The Friends of Merrymeeting Bay’s first presentation of their 25th Annual Winter Lecture Series, “Mega Dams, Mega Problems!” “, Stars Roger Wheeler, president of the Friends of Sebago Lake.
The first event is scheduled for 7 p.m. on Wednesday October 13. The presentations, which again run via Zoom, are available on fomb.org.
Hydroelectric power, including the construction and operation of large or mega-dams, does not produce green energy, according to a statement from Friends of Merrymeeting Bay. The construction of these machines uses tons of fossil fuels, creating a lot of greenhouse gases. Once built, large reservoirs or “blue deserts” continue to release methane (and CO2) for years as submerged vegetation decomposes. These blue deserts become relatively warmer bodies of water affecting the local climate through their moderating weather effects.
Wheeler retired in 2017 after a career in public education. His interests in the environment, including the powers of wind, water and ice, were fueled by his first experiences along Lake Sebago in the 1960s with his father, a geologist.
In the late 1980s, the SD Warren Paper Company, which operated the Eel Weir Lake outlet dam, changed its management of the Sebago flow. The beach protecting the shoreline quickly eroded due to the new longer duration of the higher average lake levels throughout the summer and fall. Water quality, without natural fluctuations, degraded.
The residents took action. What happened next for Wheeler was over 30 years of learning about lakes, rivers, coastal environments and water control policies.
Roger helped the organization, Friends of Sebago Lake, participate in regulatory action that advocated the restoration of historic natural lake / river flow regimes that more mimicked the seasonal cycle. FOSL’s research and documentation of anadromous fish populations in Sebago Lake before the dam led to a historic victory for fish passage in the United States Supreme Court in SD Warren Co. v. Maine BEP.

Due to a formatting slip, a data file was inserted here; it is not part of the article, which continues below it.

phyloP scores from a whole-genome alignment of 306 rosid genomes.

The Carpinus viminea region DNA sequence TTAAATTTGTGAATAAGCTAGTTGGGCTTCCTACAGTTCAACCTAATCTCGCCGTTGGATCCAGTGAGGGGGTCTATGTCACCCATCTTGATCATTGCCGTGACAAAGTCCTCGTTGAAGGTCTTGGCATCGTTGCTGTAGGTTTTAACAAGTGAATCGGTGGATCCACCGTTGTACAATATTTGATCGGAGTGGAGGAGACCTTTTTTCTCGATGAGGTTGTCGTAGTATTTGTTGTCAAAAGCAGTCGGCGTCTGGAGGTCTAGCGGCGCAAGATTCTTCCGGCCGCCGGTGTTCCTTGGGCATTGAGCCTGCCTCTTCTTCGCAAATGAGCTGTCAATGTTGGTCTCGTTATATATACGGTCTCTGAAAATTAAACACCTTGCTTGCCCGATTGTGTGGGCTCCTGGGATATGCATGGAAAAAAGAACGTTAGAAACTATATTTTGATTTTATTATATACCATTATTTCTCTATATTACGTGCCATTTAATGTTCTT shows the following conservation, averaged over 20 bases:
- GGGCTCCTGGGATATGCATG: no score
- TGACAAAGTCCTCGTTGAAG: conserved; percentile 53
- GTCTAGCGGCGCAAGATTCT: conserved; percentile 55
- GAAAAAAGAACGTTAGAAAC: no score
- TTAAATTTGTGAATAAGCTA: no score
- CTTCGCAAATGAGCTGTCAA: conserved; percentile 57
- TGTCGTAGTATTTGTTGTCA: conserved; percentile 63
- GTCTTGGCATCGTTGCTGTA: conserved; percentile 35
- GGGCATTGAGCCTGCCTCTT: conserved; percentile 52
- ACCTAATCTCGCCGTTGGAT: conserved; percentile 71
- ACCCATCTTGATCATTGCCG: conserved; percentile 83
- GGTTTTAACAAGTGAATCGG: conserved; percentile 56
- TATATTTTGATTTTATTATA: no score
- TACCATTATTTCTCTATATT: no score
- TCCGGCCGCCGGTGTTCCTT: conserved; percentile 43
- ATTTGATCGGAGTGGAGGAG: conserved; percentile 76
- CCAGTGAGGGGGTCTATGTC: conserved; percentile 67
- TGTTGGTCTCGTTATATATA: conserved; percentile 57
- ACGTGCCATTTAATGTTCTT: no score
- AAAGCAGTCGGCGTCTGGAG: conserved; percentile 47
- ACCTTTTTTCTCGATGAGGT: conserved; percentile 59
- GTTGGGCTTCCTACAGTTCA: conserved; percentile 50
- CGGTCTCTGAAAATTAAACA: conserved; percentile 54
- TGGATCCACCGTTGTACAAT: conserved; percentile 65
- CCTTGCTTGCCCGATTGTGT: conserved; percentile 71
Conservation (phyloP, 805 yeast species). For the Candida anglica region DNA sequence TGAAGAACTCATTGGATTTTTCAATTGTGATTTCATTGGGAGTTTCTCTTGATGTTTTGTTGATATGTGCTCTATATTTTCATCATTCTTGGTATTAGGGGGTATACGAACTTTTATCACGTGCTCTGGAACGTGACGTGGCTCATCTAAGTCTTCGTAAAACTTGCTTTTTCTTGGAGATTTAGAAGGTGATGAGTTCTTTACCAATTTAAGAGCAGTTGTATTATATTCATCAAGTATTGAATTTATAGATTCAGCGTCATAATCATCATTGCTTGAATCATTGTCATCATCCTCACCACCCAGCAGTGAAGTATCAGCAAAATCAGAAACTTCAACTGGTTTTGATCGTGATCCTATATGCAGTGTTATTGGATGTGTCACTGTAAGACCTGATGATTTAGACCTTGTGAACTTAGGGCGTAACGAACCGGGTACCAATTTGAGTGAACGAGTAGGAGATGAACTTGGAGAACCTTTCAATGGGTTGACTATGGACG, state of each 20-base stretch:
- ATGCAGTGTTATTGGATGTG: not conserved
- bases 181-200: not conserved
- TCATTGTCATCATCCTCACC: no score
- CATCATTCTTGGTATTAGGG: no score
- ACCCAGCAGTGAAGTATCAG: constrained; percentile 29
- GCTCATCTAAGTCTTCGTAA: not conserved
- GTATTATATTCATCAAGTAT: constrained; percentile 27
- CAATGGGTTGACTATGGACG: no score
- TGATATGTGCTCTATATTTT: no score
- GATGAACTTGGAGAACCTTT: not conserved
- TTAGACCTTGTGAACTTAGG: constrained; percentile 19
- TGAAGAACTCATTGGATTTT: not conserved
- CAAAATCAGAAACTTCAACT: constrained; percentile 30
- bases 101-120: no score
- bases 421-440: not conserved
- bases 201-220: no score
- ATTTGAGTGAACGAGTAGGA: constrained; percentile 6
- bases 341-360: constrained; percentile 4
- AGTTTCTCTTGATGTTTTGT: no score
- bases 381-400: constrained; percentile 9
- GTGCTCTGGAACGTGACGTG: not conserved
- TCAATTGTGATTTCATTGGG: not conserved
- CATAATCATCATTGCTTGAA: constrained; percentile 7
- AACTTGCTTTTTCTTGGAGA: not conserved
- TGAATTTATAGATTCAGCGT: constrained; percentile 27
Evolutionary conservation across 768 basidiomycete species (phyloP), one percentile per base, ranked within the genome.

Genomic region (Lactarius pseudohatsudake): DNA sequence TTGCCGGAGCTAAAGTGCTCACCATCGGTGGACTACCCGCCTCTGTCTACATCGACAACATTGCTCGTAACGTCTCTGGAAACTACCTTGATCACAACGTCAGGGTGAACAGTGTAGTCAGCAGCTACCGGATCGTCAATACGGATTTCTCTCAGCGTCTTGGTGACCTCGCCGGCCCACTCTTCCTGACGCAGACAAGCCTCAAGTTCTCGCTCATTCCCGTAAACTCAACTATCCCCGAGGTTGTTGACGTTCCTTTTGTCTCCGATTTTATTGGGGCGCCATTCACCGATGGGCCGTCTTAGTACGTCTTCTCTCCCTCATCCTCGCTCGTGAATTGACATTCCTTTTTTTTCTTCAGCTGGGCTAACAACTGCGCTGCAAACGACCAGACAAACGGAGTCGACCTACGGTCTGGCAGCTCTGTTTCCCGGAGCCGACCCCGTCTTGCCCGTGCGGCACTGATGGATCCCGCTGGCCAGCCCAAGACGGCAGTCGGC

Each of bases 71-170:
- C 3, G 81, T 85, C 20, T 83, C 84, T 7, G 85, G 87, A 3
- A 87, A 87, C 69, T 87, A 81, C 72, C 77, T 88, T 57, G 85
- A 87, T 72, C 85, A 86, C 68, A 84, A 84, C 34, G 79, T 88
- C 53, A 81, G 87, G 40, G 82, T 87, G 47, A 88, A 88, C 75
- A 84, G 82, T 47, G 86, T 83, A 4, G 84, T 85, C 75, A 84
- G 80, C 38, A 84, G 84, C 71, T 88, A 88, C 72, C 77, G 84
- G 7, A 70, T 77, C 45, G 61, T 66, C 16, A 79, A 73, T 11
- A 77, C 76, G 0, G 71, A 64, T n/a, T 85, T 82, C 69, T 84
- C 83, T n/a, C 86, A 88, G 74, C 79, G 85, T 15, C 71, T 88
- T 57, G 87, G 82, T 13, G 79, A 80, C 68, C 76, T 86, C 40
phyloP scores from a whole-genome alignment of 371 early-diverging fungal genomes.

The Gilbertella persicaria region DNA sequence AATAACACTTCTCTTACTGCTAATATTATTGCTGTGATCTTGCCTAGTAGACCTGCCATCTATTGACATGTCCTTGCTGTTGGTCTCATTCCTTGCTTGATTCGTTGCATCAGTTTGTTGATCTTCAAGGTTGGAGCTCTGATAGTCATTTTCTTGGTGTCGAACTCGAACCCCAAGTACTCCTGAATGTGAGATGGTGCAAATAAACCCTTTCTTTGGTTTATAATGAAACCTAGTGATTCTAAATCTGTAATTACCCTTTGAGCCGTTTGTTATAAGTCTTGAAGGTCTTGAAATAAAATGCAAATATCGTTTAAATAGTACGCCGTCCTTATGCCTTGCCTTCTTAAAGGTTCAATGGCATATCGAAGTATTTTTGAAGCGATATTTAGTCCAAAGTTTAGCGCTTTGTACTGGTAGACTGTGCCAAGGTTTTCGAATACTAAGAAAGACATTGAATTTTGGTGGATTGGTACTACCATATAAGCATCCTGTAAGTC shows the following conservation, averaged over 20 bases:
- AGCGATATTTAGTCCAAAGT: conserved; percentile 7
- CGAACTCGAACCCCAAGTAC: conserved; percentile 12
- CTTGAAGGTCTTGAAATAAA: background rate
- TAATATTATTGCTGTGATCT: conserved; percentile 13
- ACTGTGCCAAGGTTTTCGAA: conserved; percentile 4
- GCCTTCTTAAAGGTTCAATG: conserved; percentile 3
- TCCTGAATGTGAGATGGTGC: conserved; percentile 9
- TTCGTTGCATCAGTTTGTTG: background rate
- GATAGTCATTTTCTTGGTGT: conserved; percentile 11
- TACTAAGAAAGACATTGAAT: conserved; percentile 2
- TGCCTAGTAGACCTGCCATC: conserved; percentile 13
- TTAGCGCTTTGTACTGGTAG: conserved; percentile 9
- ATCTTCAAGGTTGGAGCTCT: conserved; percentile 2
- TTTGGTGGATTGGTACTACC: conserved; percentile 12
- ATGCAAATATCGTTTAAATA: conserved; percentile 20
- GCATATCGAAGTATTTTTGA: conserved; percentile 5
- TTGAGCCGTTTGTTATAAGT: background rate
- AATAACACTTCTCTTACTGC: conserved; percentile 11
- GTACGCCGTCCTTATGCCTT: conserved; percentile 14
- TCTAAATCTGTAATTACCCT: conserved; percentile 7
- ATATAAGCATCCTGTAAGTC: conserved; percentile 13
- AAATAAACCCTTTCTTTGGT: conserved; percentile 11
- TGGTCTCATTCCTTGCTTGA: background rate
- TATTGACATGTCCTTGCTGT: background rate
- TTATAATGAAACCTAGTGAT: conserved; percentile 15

FOSL did not give up the victory of SCOTUS but expanded its research into altered fluxes, soon discovering the work of scientists Hans Neu, Michael Rozengurt and others who understood how dams can harm the geosphere, the atmosphere, hydrosphere, cryosphere and biosphere, modifying the climate and devastating marine fisheries.
The organization will be holding its Winter Lecture Series until May, the second Wednesday of each month. Due to the COVID-19 pandemic, the series continues via Zoom.
The November 10 presentation, “The Navy of Neptune! Sea Shepherd on the Front Lines, ”said Tamara Arenovich, communications coordinator for Sea Shepherd Conservation Society.
For more information, contact FOMB at 207-666-3372 or [email protected].
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